Games of the XXV Olympiad Held in Barcelona, Spain
The 1992 Summer Olympic Games, officially known as the Games of the XXV Olympiad, were an international multi-sport event celebrated in Barcelona, Catalonia, Spain in 1992.
Barcelona, the birthplace of then-IOC president Juan Antonio Samaranch, was selected over Amsterdam, Belgrade, Birmingham, Brisbane and Paris in Lausanne, Switzerland, on October 17, 1986, during the 91st IOC Session. It had bid for the 1936 Summer Olympics, losing out to Berlin.
169 nations sent athletes to compete in these Games. With the Collapse of the Soviet Union, twelve states formed a Unified Team, while the Baltic States of Estonia, Latvia and Lithuania had their own teams. Croatia, Slovenia and Bosnia-Herzegovina competed as independent nations after separation from Yugoslavia. Yugoslavia was banned due to UN sanctions, but individual Yugoslav athletes were allowed to take part as Independent Olympic Participants.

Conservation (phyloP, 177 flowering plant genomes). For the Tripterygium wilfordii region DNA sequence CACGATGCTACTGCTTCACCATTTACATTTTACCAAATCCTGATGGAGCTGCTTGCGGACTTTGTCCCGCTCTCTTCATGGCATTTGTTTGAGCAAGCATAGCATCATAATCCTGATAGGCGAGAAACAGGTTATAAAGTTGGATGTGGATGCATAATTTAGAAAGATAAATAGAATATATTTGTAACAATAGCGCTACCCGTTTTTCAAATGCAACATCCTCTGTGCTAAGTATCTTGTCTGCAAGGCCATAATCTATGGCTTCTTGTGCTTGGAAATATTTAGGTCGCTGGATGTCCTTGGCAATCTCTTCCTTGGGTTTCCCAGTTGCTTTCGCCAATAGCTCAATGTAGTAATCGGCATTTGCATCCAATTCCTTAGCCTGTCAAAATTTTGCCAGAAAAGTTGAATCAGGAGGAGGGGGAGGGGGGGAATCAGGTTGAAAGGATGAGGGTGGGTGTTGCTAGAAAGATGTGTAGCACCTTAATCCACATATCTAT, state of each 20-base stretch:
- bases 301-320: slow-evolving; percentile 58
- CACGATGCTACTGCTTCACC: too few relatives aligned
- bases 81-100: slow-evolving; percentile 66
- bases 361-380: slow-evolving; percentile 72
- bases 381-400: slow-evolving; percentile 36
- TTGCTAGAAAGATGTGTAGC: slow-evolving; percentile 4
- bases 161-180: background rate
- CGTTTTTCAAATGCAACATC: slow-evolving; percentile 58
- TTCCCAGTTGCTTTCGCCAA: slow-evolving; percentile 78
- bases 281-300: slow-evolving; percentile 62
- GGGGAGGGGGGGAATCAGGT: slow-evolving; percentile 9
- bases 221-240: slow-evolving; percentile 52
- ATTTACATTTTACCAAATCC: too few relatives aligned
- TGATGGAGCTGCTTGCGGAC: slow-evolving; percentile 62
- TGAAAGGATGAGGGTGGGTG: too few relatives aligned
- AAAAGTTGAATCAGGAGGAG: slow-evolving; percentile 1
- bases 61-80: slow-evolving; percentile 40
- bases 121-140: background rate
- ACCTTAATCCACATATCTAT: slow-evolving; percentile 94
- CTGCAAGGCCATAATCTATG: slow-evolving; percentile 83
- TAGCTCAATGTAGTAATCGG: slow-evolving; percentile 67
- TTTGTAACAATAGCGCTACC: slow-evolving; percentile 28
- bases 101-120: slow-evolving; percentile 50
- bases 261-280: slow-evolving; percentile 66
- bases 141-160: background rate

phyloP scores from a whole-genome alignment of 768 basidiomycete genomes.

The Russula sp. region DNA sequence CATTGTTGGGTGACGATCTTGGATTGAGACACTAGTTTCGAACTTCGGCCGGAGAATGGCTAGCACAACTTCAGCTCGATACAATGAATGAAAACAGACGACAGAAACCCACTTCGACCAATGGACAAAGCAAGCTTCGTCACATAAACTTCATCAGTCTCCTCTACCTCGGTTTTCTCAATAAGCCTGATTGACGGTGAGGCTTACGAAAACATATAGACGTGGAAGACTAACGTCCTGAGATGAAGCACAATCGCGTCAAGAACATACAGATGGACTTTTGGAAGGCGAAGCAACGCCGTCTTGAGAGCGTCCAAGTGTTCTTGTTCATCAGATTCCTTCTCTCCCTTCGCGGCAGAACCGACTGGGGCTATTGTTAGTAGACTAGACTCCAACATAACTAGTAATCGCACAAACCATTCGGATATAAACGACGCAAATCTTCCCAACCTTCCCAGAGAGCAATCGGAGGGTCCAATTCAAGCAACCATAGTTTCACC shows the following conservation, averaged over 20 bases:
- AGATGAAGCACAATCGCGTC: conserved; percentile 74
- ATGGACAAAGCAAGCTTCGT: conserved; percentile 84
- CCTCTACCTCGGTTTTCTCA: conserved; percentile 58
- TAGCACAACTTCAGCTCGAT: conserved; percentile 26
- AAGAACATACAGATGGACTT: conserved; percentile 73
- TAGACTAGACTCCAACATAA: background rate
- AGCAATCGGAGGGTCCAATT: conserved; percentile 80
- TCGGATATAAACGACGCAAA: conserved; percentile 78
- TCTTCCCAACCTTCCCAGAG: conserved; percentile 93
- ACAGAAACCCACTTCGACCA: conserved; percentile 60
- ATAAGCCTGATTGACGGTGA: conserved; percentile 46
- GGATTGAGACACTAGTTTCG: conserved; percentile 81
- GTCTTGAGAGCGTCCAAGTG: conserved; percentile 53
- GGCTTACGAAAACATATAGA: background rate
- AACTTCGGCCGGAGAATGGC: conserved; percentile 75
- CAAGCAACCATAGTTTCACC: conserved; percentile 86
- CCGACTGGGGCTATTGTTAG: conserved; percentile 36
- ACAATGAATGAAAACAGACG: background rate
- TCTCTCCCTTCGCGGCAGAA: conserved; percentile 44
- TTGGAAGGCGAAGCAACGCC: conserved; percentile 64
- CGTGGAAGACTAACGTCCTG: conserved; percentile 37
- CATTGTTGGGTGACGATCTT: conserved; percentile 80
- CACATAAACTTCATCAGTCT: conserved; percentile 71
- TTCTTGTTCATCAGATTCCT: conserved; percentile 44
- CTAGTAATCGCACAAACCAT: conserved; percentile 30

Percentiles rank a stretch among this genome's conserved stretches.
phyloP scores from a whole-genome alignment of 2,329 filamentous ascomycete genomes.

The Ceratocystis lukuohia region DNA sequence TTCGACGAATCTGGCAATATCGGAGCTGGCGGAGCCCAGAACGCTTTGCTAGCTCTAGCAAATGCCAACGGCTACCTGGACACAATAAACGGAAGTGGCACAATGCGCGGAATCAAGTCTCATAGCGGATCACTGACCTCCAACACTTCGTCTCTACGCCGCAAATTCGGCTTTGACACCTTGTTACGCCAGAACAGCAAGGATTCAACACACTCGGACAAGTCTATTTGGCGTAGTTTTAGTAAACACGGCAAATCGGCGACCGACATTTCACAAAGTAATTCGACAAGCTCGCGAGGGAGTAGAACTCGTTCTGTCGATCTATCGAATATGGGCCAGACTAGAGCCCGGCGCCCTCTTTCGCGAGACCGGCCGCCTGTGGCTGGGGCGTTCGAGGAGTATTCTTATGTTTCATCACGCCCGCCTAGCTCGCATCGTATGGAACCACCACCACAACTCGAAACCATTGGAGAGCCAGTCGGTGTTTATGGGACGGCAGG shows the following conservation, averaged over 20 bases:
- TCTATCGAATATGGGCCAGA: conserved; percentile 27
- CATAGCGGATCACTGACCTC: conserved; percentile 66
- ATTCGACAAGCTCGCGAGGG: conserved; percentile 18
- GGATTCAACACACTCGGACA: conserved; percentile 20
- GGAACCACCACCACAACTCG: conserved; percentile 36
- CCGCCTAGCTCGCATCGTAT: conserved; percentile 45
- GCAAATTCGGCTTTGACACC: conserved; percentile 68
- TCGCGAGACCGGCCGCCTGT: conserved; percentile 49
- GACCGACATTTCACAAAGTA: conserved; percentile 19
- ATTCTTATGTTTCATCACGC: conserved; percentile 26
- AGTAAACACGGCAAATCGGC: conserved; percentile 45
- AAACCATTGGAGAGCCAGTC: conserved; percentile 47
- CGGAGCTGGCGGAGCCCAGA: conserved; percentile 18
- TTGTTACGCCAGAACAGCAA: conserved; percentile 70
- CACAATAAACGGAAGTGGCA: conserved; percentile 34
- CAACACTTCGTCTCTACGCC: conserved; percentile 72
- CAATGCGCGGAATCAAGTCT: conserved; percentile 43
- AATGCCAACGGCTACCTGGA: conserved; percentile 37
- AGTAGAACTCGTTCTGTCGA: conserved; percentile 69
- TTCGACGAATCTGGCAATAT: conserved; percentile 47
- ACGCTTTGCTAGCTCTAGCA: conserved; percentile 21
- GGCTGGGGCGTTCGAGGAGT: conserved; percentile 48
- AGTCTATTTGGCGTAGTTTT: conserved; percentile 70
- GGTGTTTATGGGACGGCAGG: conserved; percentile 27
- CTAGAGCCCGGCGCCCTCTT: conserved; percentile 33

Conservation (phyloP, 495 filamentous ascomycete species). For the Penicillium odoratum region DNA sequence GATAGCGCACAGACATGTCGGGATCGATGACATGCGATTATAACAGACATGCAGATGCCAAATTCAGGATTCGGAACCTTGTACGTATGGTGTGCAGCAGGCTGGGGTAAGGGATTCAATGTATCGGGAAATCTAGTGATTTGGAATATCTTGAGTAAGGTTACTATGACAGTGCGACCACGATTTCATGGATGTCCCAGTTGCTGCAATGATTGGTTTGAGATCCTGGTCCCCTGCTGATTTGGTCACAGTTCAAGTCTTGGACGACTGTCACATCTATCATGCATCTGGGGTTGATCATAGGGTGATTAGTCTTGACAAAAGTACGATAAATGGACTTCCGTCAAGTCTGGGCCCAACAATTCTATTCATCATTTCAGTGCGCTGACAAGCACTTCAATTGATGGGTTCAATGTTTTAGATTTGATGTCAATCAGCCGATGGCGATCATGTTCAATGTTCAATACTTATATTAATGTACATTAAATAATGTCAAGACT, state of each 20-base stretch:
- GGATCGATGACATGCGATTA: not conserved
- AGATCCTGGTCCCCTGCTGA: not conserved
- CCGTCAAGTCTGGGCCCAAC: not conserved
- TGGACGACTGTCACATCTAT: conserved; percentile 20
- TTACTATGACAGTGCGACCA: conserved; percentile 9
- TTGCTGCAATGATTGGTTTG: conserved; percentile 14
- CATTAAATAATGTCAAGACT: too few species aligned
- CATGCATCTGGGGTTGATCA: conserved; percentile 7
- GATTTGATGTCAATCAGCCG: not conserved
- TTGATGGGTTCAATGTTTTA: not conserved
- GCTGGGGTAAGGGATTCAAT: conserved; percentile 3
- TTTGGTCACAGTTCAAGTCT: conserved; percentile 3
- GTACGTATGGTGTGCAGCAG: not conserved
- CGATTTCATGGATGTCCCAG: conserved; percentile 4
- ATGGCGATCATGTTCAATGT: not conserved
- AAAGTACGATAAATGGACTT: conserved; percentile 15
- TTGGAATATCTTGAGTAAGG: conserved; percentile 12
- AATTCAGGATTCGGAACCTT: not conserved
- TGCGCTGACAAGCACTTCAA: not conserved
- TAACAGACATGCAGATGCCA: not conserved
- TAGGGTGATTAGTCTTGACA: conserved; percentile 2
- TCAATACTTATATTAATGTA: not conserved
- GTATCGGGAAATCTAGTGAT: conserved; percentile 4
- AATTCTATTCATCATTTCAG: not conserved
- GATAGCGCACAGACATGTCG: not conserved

There were two main musical themes of the 1992 Games. One was "Barcelona", composed five years earlier by Freddie Mercury and sung as a duet with Montserrat Caballé. The duo were to have performed the song during the opening ceremony, but due to Mercury's untimely death eight months earlier, the song's recording was played over a travelogue of the city at the start of the opening ceremony. The other was "Amigos Para Siempre" (Friends for Life), written by Andrew Lloyd Webber and Don Black, and sung by Sarah Brightman and José Carreras during the closing ceremonies.
The official mascot was Cobi, a Catalan sheepdog in cubist style designed by Javier Mariscal.